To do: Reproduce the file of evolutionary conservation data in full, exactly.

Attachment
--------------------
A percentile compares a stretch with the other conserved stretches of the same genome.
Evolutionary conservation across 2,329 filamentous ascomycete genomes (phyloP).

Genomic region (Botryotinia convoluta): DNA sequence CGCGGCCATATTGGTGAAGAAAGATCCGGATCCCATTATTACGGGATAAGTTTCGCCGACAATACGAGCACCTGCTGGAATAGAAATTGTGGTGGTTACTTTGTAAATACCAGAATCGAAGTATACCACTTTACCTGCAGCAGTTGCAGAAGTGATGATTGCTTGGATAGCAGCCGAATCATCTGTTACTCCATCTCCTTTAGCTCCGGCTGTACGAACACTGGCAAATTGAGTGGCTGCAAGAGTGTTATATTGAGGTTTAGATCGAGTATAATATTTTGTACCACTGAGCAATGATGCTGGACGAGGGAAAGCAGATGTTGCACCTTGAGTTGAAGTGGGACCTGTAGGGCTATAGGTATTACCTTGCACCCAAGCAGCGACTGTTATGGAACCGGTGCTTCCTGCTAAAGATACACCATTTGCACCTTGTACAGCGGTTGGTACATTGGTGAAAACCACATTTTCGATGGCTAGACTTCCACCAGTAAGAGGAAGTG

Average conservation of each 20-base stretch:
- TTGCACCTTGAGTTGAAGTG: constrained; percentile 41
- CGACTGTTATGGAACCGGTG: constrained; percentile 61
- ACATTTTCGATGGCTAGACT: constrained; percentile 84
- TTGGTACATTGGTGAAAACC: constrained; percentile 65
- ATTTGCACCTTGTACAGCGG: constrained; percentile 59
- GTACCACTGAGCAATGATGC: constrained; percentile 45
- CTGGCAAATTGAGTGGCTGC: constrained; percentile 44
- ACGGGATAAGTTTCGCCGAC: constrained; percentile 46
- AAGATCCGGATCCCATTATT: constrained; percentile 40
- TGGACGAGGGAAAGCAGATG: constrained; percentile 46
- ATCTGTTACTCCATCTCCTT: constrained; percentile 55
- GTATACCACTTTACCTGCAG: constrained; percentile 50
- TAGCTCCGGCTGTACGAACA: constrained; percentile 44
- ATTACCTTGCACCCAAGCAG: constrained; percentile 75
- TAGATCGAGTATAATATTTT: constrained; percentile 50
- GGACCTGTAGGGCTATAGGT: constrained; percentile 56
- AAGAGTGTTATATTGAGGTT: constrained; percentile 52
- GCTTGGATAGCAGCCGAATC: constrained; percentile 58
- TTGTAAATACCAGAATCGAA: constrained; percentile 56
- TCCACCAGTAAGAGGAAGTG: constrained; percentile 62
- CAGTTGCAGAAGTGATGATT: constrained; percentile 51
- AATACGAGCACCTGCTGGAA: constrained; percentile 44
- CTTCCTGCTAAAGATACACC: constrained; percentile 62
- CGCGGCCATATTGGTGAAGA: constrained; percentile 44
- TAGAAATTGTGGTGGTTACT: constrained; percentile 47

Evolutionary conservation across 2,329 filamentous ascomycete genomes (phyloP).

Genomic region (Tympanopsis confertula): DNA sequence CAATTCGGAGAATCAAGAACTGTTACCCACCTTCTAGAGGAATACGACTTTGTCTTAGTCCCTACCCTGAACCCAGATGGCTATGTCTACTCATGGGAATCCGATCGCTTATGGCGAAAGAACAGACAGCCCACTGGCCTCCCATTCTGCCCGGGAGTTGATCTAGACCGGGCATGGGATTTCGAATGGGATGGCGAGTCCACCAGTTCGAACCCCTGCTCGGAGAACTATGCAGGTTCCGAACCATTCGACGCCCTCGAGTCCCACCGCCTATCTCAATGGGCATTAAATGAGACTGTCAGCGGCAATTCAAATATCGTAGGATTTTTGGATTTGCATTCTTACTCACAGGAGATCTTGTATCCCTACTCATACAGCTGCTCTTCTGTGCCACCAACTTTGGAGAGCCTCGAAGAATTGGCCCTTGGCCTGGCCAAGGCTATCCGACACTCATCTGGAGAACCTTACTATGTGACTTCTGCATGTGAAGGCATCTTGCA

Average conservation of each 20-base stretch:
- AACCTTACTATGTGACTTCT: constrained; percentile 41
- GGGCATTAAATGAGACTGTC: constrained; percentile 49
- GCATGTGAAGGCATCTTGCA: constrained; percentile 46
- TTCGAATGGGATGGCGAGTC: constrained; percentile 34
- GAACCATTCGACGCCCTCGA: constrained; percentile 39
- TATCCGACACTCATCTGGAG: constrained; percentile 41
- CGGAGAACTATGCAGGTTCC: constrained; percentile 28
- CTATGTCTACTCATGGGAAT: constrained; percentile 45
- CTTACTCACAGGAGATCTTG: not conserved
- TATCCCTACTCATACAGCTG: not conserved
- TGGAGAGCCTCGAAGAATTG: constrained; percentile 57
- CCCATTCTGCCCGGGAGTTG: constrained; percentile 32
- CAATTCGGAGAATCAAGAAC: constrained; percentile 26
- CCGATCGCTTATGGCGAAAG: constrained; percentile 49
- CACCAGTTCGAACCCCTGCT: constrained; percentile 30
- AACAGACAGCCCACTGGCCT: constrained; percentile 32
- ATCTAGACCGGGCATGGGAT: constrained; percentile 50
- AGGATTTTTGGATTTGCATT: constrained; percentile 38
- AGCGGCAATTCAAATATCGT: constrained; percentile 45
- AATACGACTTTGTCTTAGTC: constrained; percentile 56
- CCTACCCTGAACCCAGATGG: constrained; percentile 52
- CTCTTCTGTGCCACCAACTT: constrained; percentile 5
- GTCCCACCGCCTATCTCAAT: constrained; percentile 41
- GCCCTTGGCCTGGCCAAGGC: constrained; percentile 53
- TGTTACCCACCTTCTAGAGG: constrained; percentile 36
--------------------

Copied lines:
A percentile compares a stretch with the other conserved stretches of the same genome.
Evolutionary conservation across 2,329 filamentous ascomycete genomes (phyloP).

Genomic region (Botryotinia convoluta): DNA sequence CGCGGCCATATTGGTGAAGAAAGATCCGGATCCCATTATTACGGGATAAGTTTCGCCGACAATACGAGCACCTGCTGGAATAGAAATTGTGGTGGTTACTTTGTAAATACCAGAATCGAAGTATACCACTTTACCTGCAGCAGTTGCAGAAGTGATGATTGCTTGGATAGCAGCCGAATCATCTGTTACTCCATCTCCTTTAGCTCCGGCTGTACGAACACTGGCAAATTGAGTGGCTGCAAGAGTGTTATATTGAGGTTTAGATCGAGTATAATATTTTGTACCACTGAGCAATGATGCTGGACGAGGGAAAGCAGATGTTGCACCTTGAGTTGAAGTGGGACCTGTAGGGCTATAGGTATTACCTTGCACCCAAGCAGCGACTGTTATGGAACCGGTGCTTCCTGCTAAAGATACACCATTTGCACCTTGTACAGCGGTTGGTACATTGGTGAAAACCACATTTTCGATGGCTAGACTTCCACCAGTAAGAGGAAGTG

Average conservation of each 20-base stretch:
- TTGCACCTTGAGTTGAAGTG: constrained; percentile 41
- CGACTGTTATGGAACCGGTG: constrained; percentile 61
- ACATTTTCGATGGCTAGACT: constrained; percentile 84
- TTGGTACATTGGTGAAAACC: constrained; percentile 65
- ATTTGCACCTTGTACAGCGG: constrained; percentile 59
- GTACCACTGAGCAATGATGC: constrained; percentile 45
- CTGGCAAATTGAGTGGCTGC: constrained; percentile 44
- ACGGGATAAGTTTCGCCGAC: constrained; percentile 46
- AAGATCCGGATCCCATTATT: constrained; percentile 40
- TGGACGAGGGAAAGCAGATG: constrained; percentile 46
- ATCTGTTACTCCATCTCCTT: constrained; percentile 55
- GTATACCACTTTACCTGCAG: constrained; percentile 50
- TAGCTCCGGCTGTACGAACA: constrained; percentile 44
- ATTACCTTGCACCCAAGCAG: constrained; percentile 75
- TAGATCGAGTATAATATTTT: constrained; percentile 50
- GGACCTGTAGGGCTATAGGT: constrained; percentile 56
- AAGAGTGTTATATTGAGGTT: constrained; percentile 52
- GCTTGGATAGCAGCCGAATC: constrained; percentile 58
- TTGTAAATACCAGAATCGAA: constrained; percentile 56
- TCCACCAGTAAGAGGAAGTG: constrained; percentile 62
- CAGTTGCAGAAGTGATGATT: constrained; percentile 51
- AATACGAGCACCTGCTGGAA: constrained; percentile 44
- CTTCCTGCTAAAGATACACC: constrained; percentile 62
- CGCGGCCATATTGGTGAAGA: constrained; percentile 44
- TAGAAATTGTGGTGGTTACT: constrained; percentile 47

Evolutionary conservation across 2,329 filamentous ascomycete genomes (phyloP).

Genomic region (Tympanopsis confertula): DNA sequence CAATTCGGAGAATCAAGAACTGTTACCCACCTTCTAGAGGAATACGACTTTGTCTTAGTCCCTACCCTGAACCCAGATGGCTATGTCTACTCATGGGAATCCGATCGCTTATGGCGAAAGAACAGACAGCCCACTGGCCTCCCATTCTGCCCGGGAGTTGATCTAGACCGGGCATGGGATTTCGAATGGGATGGCGAGTCCACCAGTTCGAACCCCTGCTCGGAGAACTATGCAGGTTCCGAACCATTCGACGCCCTCGAGTCCCACCGCCTATCTCAATGGGCATTAAATGAGACTGTCAGCGGCAATTCAAATATCGTAGGATTTTTGGATTTGCATTCTTACTCACAGGAGATCTTGTATCCCTACTCATACAGCTGCTCTTCTGTGCCACCAACTTTGGAGAGCCTCGAAGAATTGGCCCTTGGCCTGGCCAAGGCTATCCGACACTCATCTGGAGAACCTTACTATGTGACTTCTGCATGTGAAGGCATCTTGCA

Average conservation of each 20-base stretch:
- AACCTTACTATGTGACTTCT: constrained; percentile 41
- GGGCATTAAATGAGACTGTC: constrained; percentile 49
- GCATGTGAAGGCATCTTGCA: constrained; percentile 46
- TTCGAATGGGATGGCGAGTC: constrained; percentile 34
- GAACCATTCGACGCCCTCGA: constrained; percentile 39
- TATCCGACACTCATCTGGAG: constrained; percentile 41
- CGGAGAACTATGCAGGTTCC: constrained; percentile 28
- CTATGTCTACTCATGGGAAT: constrained; percentile 45
- CTTACTCACAGGAGATCTTG: not conserved
- TATCCCTACTCATACAGCTG: not conserved
- TGGAGAGCCTCGAAGAATTG: constrained; percentile 57
- CCCATTCTGCCCGGGAGTTG: constrained; percentile 32
- CAATTCGGAGAATCAAGAAC: constrained; percentile 26
- CCGATCGCTTATGGCGAAAG: constrained; percentile 49
- CACCAGTTCGAACCCCTGCT: constrained; percentile 30
- AACAGACAGCCCACTGGCCT: constrained; percentile 32
- ATCTAGACCGGGCATGGGAT: constrained; percentile 50
- AGGATTTTTGGATTTGCATT: constrained; percentile 38
- AGCGGCAATTCAAATATCGT: constrained; percentile 45
- AATACGACTTTGTCTTAGTC: constrained; percentile 56
- CCTACCCTGAACCCAGATGG: constrained; percentile 52
- CTCTTCTGTGCCACCAACTT: constrained; percentile 5
- GTCCCACCGCCTATCTCAAT: constrained; percentile 41
- GCCCTTGGCCTGGCCAAGGC: constrained; percentile 53
- TGTTACCCACCTTCTAGAGG: constrained; percentile 36